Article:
"Rasonable force" and disciplining children
18 April 2005
The Family Law Section of the New Zealand Law Society has recently reviewed the issue of whether parents should continue to be permitted to use the legal defence of "reasonable force" if they have been charged with assault as a result of physically disciplining their child.
It is the Family Law Section’s view that section 59 of the Crimes Act 1961, which provides this defence, should be repealed, and, as the body that represents family lawyers in New Zealand, the Section has indicated to the Government its wish to be involved in discussions about new legislation.
The issue is once again in the headlines following reports of a case in the New Plymouth District Court. His Honour Judge Bidois sentenced a parent who smacked his son so hard, after the boy soiled his pants, that he was described as being "extensively" bruised.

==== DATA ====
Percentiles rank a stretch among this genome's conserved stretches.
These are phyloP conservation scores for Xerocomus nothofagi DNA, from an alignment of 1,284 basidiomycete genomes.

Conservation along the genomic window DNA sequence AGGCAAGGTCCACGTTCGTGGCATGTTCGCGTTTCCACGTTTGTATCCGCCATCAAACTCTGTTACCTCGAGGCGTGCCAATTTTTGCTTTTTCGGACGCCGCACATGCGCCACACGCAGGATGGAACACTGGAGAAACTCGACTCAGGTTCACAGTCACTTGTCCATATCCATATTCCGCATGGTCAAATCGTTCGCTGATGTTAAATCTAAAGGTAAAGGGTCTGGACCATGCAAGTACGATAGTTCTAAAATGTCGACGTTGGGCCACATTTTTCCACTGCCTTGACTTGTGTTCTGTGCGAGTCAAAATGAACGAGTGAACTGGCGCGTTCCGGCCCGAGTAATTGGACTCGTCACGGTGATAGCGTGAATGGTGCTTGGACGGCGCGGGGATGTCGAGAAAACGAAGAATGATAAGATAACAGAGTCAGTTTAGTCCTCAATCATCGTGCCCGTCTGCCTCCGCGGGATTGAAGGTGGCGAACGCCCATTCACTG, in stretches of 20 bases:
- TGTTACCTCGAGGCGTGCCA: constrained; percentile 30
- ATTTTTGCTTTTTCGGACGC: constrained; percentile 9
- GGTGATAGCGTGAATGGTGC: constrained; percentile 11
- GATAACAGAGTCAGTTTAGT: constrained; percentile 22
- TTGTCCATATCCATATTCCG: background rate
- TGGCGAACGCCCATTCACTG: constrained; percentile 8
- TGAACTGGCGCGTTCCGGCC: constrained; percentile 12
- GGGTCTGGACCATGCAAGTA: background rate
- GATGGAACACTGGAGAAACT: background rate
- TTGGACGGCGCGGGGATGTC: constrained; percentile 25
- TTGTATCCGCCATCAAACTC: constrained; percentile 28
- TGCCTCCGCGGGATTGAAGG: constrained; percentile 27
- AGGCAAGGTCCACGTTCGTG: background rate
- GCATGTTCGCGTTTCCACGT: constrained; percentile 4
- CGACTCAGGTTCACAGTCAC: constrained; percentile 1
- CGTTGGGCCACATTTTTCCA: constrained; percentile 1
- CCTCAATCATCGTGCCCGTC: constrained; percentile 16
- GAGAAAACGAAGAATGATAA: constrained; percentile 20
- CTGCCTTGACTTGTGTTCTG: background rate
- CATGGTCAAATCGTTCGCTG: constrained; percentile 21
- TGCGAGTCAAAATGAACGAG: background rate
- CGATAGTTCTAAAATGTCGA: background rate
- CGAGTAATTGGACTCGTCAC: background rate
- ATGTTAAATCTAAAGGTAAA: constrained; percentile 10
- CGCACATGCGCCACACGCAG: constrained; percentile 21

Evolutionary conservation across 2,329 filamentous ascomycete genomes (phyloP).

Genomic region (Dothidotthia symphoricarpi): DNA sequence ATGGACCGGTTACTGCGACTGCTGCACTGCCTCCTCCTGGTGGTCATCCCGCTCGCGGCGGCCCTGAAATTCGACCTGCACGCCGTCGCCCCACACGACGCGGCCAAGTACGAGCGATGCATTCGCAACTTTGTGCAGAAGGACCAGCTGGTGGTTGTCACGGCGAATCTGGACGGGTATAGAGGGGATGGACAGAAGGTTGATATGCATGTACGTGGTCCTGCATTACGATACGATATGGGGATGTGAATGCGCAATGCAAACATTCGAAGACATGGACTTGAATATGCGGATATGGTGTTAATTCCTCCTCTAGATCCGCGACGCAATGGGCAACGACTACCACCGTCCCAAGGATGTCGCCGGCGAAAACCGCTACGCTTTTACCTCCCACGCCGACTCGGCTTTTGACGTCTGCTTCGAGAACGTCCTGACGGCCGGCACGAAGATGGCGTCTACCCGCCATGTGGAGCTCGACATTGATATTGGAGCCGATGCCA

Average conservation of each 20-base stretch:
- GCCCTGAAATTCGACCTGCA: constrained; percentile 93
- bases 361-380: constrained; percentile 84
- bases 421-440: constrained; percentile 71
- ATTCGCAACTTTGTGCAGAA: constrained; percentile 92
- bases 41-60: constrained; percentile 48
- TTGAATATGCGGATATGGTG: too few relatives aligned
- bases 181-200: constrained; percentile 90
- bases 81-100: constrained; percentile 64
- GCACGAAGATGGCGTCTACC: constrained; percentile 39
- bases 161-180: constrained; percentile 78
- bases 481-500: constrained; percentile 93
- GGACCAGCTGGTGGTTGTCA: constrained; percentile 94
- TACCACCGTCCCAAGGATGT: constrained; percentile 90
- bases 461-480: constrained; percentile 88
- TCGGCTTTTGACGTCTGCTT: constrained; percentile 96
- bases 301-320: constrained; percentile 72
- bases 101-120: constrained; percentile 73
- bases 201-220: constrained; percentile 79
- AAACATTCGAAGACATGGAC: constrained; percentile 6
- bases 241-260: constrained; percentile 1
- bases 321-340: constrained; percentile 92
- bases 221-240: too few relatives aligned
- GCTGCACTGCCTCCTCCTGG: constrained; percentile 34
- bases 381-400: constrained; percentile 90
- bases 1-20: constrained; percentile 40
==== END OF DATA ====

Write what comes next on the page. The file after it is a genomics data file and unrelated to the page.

Simon Maude, the Family Law Section Chair, said: "The Section believes that careful consideration needs to be given to the development of law that does not sanction the use of violence by parents in the correction of their children. It is the question of what constitutes violence that requires particular examination in the rewriting of this legislation. Given their inability to protect themselves, children are entitled to expect the law to protect them. The courts, parents and children need law that is clear and descriptive as to what is permissible and what is not, in order to provide that protection."